New generic labeling rule announced

CannedGoods_iStock_5493345_blogA new rule has made it easier to implement certain types of meat and poultry labels, thanks to a new generic labeling rule announced last Friday by the U.S. Department of Agriculture’s Food Safety and Inspection Service (USDA FSIS).

The new rule expands the criteria for labels to be considered generically approved. For example, label statements that are defined in FSIS regulations or through the Food Standards and Labeling Policy Book will no longer require prior approval before implementation. This includes allergen statements, Agricultural Marketing Service (AMS) grading (e.g., “prime” or “choice”), flavor profiles (e.g., “Made with fennel”, “made with Italian cheese”), and ready in/cooks in statements, according to the rule’s compliance document.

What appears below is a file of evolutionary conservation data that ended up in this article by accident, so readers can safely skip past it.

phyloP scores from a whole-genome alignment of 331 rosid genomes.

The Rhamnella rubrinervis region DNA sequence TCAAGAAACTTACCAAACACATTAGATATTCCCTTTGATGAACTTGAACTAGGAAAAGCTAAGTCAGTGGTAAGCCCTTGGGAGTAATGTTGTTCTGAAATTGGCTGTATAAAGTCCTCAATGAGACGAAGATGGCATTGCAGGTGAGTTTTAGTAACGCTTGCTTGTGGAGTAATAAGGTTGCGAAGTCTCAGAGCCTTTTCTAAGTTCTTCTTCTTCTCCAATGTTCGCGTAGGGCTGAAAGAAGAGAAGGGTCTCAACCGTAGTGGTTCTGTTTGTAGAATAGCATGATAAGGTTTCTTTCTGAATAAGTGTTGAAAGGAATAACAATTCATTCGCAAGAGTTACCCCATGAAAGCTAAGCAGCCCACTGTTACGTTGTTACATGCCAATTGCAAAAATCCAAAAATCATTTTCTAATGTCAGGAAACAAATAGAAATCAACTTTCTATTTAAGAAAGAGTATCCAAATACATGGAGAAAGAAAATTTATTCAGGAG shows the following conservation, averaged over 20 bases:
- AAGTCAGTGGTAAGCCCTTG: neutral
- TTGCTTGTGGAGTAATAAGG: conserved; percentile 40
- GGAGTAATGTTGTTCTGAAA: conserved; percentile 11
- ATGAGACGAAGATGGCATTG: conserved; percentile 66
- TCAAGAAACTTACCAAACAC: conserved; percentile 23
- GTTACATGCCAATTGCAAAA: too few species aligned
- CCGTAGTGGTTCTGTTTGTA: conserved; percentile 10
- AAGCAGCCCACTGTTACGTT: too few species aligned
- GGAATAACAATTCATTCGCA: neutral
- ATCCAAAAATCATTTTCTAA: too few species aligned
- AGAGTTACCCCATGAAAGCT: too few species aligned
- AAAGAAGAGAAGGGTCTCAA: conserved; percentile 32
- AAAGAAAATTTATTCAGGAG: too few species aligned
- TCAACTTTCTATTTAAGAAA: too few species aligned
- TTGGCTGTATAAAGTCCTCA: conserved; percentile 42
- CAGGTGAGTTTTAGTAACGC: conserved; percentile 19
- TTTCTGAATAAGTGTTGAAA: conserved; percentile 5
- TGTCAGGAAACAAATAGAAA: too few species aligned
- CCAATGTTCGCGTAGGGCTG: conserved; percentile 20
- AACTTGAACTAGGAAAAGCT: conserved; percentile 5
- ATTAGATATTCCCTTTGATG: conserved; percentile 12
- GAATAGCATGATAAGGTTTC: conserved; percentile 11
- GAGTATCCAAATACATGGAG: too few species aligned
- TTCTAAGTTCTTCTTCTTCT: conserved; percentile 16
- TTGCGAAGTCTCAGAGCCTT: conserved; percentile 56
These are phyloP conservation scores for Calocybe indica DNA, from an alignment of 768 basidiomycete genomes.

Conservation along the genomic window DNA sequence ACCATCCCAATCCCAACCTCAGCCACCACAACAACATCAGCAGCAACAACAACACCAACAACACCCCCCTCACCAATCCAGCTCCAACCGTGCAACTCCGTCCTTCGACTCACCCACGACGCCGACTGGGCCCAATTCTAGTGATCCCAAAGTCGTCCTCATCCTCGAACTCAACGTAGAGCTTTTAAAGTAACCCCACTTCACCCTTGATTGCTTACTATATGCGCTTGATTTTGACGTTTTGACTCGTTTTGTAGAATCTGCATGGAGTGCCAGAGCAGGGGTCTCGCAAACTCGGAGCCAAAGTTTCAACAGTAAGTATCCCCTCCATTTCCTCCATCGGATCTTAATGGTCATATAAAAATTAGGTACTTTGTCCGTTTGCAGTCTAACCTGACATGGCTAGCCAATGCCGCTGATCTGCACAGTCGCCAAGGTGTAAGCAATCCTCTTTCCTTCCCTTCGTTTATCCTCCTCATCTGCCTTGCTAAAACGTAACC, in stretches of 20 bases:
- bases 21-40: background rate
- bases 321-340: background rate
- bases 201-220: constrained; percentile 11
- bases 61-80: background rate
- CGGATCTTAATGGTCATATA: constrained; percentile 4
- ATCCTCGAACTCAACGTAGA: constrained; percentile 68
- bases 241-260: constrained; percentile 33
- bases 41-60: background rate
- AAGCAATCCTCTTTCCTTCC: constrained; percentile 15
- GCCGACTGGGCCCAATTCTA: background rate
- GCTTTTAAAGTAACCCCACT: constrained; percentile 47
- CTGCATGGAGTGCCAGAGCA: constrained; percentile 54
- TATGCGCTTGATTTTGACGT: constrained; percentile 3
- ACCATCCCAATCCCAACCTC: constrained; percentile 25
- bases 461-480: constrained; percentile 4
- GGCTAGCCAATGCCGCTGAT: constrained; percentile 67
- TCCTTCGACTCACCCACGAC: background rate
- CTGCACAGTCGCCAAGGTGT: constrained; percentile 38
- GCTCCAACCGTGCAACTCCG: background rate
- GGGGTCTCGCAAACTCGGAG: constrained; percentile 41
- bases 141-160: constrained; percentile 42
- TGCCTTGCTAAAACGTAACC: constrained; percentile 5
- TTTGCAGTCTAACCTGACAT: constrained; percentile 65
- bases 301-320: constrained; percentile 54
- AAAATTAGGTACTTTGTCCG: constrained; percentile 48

However, labels that have certain statements, such as “no added antibiotics” and “vegetarian fed” will still need FSIS approval before implementation. Labels that make other special claims, are made under religious exemption and export-only products with label deviations also will still need FSIS approval (e.g., “gluten-free”, “heart smart”, “all natural”, “no animal by-products”).

The agency hopes the new rule will “streamline and improve the approval process for meat and poultry product labels”, while also making it easier for product to get to the shelves and freeing up personnel for other labeling or food safety concerns, according to a constituent update from FSIS.

Despite the expansion of generic labeling, FSIS notes that inspectors still will check to ensure label accuracy and compliance with labeling rules.

For a list of what falls under the new generic labeling guidelines and what doesn’t, check out the compliance document here.

Comments are closed.